It’s all clever stuff, but the most important aspect of the system is how Monolith explicates this decision-making to the player. Good video-game A.I is often in the eye of the beholder. Whenever a F.E.A.R clone makes a decision, they call out that decision in a way that sounds like a tactical command. It sounds like they’re communicating with each other, but in reality they’re demonstrating to the player their own decision-making ability. This is also why F.E.A.R’s combat arenas are these orderly overlaps of rooms and corridors, not just so that the AI can navigate them easily, but so that the player can see them doing it.
In turn, this plays back into F.E.A.R’s lovingly designed arsenal. Monolith wanted these fights to feel dynamic, to be playable action sequences with the emphasis on playable. Because F.E.A.R’s AI is based around goals and planning, they always react in a slightly different way. They’re not unpredictable, because their decisions are rooted in a clear logical hierarchy, but crucially they are decisions rather than commands.
This makes it all the more satisfying when one of them tries to sneak up behind you and is greeted by the business end of your shotgun, because you know that they’d made a genuine effort to outmanoeuvre you. Even today, F.E.A.R’s AI still has the capacity to surprise. On my play-through for this piece, I saw a clone crawl underneath a stack of metal shelves that had fallen across a pathway, a behaviour that I’d never witnessed before. Again, it boils down to a different animation, but it still felt like the cheeky git was trying to out-think me.
Not every aspect of F.E.A.R is so successful. As well as being an action game, F.E.A.R has one foot in the horror genre, and more specifically a certain strand of Japanese horror as seen in the likes of The Ring and Dark Water. Personally though, I find F.E.A.R about as scary as an episode of Scooby Doo. There are a couple of half-decent jumpy bits, particularly one revolving around a ladder. But all the grisly horror imagery and Alma’s human-shredding telekinetic powers are rendered moot by two things. Firstly, Alma can’t actually hurt you, and second, anything that can hurt you first has to come between you and the shotgun designed by God.
F.E.A.R also struggles anytime it attempts to go beyond fighting the standard clones. Most of the other enemies, which include mechs, drones, and weird spirit things, are no fun to fight. The storytelling, meanwhile, is best described as “ambitious for its time”. F.E.A.R has a decent, if very silly plot, and the way it’s told through cryptic flashbacks and phone voicemails was better than having it dumped through exposition. Unfortunately, the whole thing has all the character of skimmed milk, and it takes itself incredibly seriously. The only time it comes close to cracking a smile is in the character Norton Mapes, and it’s the same smile a person wears to mask their embarrassment when they let out a wet fart.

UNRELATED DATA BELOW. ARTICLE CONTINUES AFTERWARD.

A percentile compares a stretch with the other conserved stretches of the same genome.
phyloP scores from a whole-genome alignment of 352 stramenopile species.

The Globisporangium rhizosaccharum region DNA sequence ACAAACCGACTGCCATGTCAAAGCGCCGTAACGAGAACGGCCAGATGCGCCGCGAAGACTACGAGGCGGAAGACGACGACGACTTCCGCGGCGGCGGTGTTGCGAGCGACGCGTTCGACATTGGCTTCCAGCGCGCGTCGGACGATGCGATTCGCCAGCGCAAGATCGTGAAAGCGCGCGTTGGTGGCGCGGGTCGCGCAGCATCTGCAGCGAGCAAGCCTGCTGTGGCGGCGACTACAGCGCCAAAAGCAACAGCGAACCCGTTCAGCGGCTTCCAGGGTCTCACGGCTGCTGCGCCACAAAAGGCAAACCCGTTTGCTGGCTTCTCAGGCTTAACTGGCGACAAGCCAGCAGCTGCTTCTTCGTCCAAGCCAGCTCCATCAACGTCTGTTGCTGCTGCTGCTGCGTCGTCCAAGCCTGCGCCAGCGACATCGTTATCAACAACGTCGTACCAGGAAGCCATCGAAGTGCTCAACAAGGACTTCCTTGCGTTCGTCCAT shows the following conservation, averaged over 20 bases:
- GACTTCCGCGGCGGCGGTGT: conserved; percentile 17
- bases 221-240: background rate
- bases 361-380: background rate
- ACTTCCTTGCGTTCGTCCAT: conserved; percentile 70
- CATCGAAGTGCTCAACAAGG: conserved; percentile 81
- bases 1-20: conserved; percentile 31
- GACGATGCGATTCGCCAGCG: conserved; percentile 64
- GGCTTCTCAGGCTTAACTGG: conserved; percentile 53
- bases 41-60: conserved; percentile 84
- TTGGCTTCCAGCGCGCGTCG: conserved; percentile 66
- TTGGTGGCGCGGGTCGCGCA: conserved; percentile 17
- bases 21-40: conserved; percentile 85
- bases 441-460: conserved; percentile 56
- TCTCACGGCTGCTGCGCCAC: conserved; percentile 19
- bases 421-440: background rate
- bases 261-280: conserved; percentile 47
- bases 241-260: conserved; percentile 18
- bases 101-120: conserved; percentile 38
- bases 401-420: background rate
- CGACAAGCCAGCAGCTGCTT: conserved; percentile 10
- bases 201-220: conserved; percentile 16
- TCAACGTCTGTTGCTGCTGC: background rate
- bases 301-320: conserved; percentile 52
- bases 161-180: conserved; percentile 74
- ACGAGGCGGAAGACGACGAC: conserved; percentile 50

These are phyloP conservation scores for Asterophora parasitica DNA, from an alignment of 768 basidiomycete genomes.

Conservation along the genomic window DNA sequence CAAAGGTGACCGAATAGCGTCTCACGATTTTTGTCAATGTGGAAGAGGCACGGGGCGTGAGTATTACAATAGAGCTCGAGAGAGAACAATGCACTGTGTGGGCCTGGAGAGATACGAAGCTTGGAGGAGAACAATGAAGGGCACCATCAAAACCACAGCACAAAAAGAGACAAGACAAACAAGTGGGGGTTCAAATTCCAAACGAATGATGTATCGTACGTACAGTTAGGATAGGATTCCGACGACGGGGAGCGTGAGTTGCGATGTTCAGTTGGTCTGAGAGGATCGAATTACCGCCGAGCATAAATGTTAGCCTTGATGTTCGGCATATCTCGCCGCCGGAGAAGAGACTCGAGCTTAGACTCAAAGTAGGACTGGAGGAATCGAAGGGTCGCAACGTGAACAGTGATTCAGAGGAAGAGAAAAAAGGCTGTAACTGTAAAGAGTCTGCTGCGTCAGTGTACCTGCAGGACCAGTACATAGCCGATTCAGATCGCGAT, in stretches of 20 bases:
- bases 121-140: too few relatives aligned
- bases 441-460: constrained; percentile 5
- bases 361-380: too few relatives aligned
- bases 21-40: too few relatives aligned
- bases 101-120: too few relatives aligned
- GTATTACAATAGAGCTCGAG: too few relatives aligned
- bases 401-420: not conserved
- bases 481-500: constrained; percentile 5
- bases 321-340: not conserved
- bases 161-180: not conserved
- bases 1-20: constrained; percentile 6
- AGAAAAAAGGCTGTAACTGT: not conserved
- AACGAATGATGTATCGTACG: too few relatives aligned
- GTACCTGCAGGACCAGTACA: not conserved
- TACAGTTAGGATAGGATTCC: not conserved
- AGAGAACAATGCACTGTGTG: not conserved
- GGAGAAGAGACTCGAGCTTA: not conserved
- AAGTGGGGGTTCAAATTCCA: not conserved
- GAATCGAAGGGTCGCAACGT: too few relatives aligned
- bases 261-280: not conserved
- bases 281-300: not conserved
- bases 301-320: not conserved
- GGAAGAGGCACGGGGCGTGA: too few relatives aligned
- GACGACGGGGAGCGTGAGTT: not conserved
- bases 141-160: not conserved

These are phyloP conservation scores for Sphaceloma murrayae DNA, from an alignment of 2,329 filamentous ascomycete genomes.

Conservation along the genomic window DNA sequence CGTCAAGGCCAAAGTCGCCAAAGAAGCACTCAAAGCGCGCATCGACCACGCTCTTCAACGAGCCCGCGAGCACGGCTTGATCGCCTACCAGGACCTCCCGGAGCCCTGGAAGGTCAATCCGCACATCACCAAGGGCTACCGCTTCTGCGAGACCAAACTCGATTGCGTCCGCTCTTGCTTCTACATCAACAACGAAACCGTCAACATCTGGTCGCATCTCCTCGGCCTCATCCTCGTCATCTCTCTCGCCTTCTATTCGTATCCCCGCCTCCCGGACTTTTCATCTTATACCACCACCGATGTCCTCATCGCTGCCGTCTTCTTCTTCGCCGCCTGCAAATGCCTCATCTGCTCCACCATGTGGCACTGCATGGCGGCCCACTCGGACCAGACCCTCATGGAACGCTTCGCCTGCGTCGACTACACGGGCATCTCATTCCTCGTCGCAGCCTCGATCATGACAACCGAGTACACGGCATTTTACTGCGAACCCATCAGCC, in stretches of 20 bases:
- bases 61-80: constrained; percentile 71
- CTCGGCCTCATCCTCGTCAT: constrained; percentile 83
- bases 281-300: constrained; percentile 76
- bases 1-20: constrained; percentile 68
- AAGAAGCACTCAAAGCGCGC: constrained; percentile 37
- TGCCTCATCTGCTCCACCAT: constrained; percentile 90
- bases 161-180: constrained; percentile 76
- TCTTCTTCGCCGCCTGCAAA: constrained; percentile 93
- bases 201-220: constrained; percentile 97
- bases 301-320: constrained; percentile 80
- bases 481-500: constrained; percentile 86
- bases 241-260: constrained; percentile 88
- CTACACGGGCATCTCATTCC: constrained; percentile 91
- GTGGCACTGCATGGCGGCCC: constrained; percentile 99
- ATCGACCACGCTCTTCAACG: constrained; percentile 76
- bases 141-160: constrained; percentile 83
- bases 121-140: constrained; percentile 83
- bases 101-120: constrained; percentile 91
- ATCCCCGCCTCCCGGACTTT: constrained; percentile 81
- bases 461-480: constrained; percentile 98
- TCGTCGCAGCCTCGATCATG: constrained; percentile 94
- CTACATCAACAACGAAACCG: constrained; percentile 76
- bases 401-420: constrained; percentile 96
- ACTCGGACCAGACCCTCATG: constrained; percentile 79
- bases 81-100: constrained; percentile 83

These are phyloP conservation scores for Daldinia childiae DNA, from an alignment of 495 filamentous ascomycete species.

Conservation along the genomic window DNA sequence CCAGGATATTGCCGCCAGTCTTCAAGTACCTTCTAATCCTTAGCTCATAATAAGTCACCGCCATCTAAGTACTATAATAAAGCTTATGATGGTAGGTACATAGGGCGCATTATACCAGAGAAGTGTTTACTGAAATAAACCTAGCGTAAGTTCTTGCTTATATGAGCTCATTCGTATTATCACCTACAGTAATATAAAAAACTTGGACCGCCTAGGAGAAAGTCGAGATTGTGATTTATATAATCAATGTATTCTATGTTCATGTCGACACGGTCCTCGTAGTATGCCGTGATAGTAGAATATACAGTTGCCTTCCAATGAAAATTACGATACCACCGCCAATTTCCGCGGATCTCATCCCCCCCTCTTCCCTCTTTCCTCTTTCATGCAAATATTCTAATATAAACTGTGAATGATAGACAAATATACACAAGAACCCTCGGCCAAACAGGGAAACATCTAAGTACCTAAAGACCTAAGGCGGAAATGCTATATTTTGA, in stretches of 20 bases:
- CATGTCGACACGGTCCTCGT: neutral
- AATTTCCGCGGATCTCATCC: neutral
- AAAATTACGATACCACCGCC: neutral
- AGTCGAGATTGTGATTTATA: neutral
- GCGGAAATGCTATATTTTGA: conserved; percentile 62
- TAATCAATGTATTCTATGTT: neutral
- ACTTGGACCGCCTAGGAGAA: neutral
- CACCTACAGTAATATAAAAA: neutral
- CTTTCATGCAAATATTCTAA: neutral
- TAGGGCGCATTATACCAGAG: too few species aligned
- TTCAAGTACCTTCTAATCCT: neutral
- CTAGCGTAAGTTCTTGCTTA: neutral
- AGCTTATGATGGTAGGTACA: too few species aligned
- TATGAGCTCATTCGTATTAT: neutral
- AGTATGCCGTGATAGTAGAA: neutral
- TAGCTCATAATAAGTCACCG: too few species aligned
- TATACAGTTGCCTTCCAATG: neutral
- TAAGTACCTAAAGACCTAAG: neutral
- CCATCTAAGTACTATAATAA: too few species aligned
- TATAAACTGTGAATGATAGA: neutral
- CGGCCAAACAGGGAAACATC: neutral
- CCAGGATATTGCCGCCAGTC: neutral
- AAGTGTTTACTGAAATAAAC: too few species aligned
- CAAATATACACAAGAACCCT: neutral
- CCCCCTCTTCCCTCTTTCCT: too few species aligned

Luckily, none of this really matters, because that core loop of running into a room filled with clones, redecorating it with bullet-holes and body-parts, and then moving on to the next room is so darned satisfying. F.E.A.R made Monolith the studio it is today. It represented a dramatic shift in tone from the pulpy, tongue-in-cheek humour of SHOGO and No-One Lives Forever to a darker, more serious style that carried through Condemned into the Middle-Earth games the studio has worked on in the last few years. It also saw Monolith double-down on its cinematic inspirations, influencing not just the game’s theme, but its entire concept from the core-systems up.
Today, I find myself in two minds about this. I can go back to F.E.A.R again and again, but it’s a journey I make purely for that dynamic duo of shotgun and clone. The other stuff, the grimdark tone and the convoluted sci-fi plot, feel played out, and I’d like to see more of the old Monolith return. Imagine, for a moment, a game that contained all of Monolith’s best bits, the AI of F.E.A.R, the personality of No One Lives Forever, and the emergent systems of Shadow of Mordor. I think I’d just about give anything for that, even, perhaps, the best shotgun in gaming.